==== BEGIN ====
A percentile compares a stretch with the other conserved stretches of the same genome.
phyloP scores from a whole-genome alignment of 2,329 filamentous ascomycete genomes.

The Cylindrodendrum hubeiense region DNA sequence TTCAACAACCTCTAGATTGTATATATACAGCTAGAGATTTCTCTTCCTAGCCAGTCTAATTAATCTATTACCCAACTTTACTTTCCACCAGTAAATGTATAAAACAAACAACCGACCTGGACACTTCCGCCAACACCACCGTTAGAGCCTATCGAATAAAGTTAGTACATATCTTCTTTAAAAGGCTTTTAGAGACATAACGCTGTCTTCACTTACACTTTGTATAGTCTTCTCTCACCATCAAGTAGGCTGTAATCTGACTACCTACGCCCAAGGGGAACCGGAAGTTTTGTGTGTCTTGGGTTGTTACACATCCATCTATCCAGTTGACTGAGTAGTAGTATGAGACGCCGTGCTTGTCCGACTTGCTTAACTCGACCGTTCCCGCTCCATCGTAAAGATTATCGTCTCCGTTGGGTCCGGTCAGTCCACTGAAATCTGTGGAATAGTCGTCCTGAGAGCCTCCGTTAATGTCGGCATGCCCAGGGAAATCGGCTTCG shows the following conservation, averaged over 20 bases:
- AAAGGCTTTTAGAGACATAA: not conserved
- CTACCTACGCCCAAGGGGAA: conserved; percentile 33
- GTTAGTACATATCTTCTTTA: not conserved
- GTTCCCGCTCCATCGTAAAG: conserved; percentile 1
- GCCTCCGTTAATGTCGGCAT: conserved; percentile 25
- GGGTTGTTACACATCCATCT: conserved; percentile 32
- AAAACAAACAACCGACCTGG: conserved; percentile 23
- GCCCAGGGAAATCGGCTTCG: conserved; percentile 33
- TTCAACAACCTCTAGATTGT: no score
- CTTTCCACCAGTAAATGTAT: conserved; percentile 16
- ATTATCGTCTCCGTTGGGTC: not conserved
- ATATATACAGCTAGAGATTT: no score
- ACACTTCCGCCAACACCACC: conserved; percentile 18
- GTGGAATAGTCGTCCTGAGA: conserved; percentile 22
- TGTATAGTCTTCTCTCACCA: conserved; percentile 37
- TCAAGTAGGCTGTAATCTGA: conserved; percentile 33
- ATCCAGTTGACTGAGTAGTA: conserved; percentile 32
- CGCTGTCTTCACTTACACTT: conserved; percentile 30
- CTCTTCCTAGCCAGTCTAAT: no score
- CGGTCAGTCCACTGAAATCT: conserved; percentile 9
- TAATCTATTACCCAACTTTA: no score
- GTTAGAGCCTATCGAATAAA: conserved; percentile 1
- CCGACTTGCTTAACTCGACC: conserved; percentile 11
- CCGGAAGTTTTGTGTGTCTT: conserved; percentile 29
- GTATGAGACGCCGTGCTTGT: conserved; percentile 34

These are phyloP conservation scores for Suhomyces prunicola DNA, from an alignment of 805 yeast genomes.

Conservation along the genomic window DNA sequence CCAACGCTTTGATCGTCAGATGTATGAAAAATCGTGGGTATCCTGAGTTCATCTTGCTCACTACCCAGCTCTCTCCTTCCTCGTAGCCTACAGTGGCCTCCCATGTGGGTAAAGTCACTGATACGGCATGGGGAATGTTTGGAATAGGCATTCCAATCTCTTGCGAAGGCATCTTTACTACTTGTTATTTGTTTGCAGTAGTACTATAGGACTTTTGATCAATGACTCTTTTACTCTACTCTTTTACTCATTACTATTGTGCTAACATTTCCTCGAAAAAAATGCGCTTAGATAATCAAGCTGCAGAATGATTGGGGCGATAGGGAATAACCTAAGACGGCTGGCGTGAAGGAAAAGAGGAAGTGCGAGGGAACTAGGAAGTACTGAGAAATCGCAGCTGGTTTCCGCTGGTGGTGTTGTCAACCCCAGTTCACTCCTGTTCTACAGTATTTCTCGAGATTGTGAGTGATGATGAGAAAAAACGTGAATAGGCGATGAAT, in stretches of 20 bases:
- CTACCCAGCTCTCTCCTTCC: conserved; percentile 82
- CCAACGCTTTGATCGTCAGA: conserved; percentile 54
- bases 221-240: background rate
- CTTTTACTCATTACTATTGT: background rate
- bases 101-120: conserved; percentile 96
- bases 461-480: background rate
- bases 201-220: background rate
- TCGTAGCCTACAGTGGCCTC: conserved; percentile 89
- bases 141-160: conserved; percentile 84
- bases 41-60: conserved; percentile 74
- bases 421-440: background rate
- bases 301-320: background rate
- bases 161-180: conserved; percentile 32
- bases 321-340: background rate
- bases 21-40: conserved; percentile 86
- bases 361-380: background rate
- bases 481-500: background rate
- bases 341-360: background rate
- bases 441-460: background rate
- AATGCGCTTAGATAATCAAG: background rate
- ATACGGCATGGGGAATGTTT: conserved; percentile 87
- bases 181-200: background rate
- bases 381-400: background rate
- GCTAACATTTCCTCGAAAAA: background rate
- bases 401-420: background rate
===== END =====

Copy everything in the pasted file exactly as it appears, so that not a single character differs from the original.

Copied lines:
A percentile compares a stretch with the other conserved stretches of the same genome.
phyloP scores from a whole-genome alignment of 2,329 filamentous ascomycete genomes.

The Cylindrodendrum hubeiense region DNA sequence TTCAACAACCTCTAGATTGTATATATACAGCTAGAGATTTCTCTTCCTAGCCAGTCTAATTAATCTATTACCCAACTTTACTTTCCACCAGTAAATGTATAAAACAAACAACCGACCTGGACACTTCCGCCAACACCACCGTTAGAGCCTATCGAATAAAGTTAGTACATATCTTCTTTAAAAGGCTTTTAGAGACATAACGCTGTCTTCACTTACACTTTGTATAGTCTTCTCTCACCATCAAGTAGGCTGTAATCTGACTACCTACGCCCAAGGGGAACCGGAAGTTTTGTGTGTCTTGGGTTGTTACACATCCATCTATCCAGTTGACTGAGTAGTAGTATGAGACGCCGTGCTTGTCCGACTTGCTTAACTCGACCGTTCCCGCTCCATCGTAAAGATTATCGTCTCCGTTGGGTCCGGTCAGTCCACTGAAATCTGTGGAATAGTCGTCCTGAGAGCCTCCGTTAATGTCGGCATGCCCAGGGAAATCGGCTTCG shows the following conservation, averaged over 20 bases:
- AAAGGCTTTTAGAGACATAA: not conserved
- CTACCTACGCCCAAGGGGAA: conserved; percentile 33
- GTTAGTACATATCTTCTTTA: not conserved
- GTTCCCGCTCCATCGTAAAG: conserved; percentile 1
- GCCTCCGTTAATGTCGGCAT: conserved; percentile 25
- GGGTTGTTACACATCCATCT: conserved; percentile 32
- AAAACAAACAACCGACCTGG: conserved; percentile 23
- GCCCAGGGAAATCGGCTTCG: conserved; percentile 33
- TTCAACAACCTCTAGATTGT: no score
- CTTTCCACCAGTAAATGTAT: conserved; percentile 16
- ATTATCGTCTCCGTTGGGTC: not conserved
- ATATATACAGCTAGAGATTT: no score
- ACACTTCCGCCAACACCACC: conserved; percentile 18
- GTGGAATAGTCGTCCTGAGA: conserved; percentile 22
- TGTATAGTCTTCTCTCACCA: conserved; percentile 37
- TCAAGTAGGCTGTAATCTGA: conserved; percentile 33
- ATCCAGTTGACTGAGTAGTA: conserved; percentile 32
- CGCTGTCTTCACTTACACTT: conserved; percentile 30
- CTCTTCCTAGCCAGTCTAAT: no score
- CGGTCAGTCCACTGAAATCT: conserved; percentile 9
- TAATCTATTACCCAACTTTA: no score
- GTTAGAGCCTATCGAATAAA: conserved; percentile 1
- CCGACTTGCTTAACTCGACC: conserved; percentile 11
- CCGGAAGTTTTGTGTGTCTT: conserved; percentile 29
- GTATGAGACGCCGTGCTTGT: conserved; percentile 34

These are phyloP conservation scores for Suhomyces prunicola DNA, from an alignment of 805 yeast genomes.

Conservation along the genomic window DNA sequence CCAACGCTTTGATCGTCAGATGTATGAAAAATCGTGGGTATCCTGAGTTCATCTTGCTCACTACCCAGCTCTCTCCTTCCTCGTAGCCTACAGTGGCCTCCCATGTGGGTAAAGTCACTGATACGGCATGGGGAATGTTTGGAATAGGCATTCCAATCTCTTGCGAAGGCATCTTTACTACTTGTTATTTGTTTGCAGTAGTACTATAGGACTTTTGATCAATGACTCTTTTACTCTACTCTTTTACTCATTACTATTGTGCTAACATTTCCTCGAAAAAAATGCGCTTAGATAATCAAGCTGCAGAATGATTGGGGCGATAGGGAATAACCTAAGACGGCTGGCGTGAAGGAAAAGAGGAAGTGCGAGGGAACTAGGAAGTACTGAGAAATCGCAGCTGGTTTCCGCTGGTGGTGTTGTCAACCCCAGTTCACTCCTGTTCTACAGTATTTCTCGAGATTGTGAGTGATGATGAGAAAAAACGTGAATAGGCGATGAAT, in stretches of 20 bases:
- CTACCCAGCTCTCTCCTTCC: conserved; percentile 82
- CCAACGCTTTGATCGTCAGA: conserved; percentile 54
- bases 221-240: background rate
- CTTTTACTCATTACTATTGT: background rate
- bases 101-120: conserved; percentile 96
- bases 461-480: background rate
- bases 201-220: background rate
- TCGTAGCCTACAGTGGCCTC: conserved; percentile 89
- bases 141-160: conserved; percentile 84
- bases 41-60: conserved; percentile 74
- bases 421-440: background rate
- bases 301-320: background rate
- bases 161-180: conserved; percentile 32
- bases 321-340: background rate
- bases 21-40: conserved; percentile 86
- bases 361-380: background rate
- bases 481-500: background rate
- bases 341-360: background rate
- bases 441-460: background rate
- AATGCGCTTAGATAATCAAG: background rate
- ATACGGCATGGGGAATGTTT: conserved; percentile 87
- bases 181-200: background rate
- bases 381-400: background rate
- GCTAACATTTCCTCGAAAAA: background rate
- bases 401-420: background rate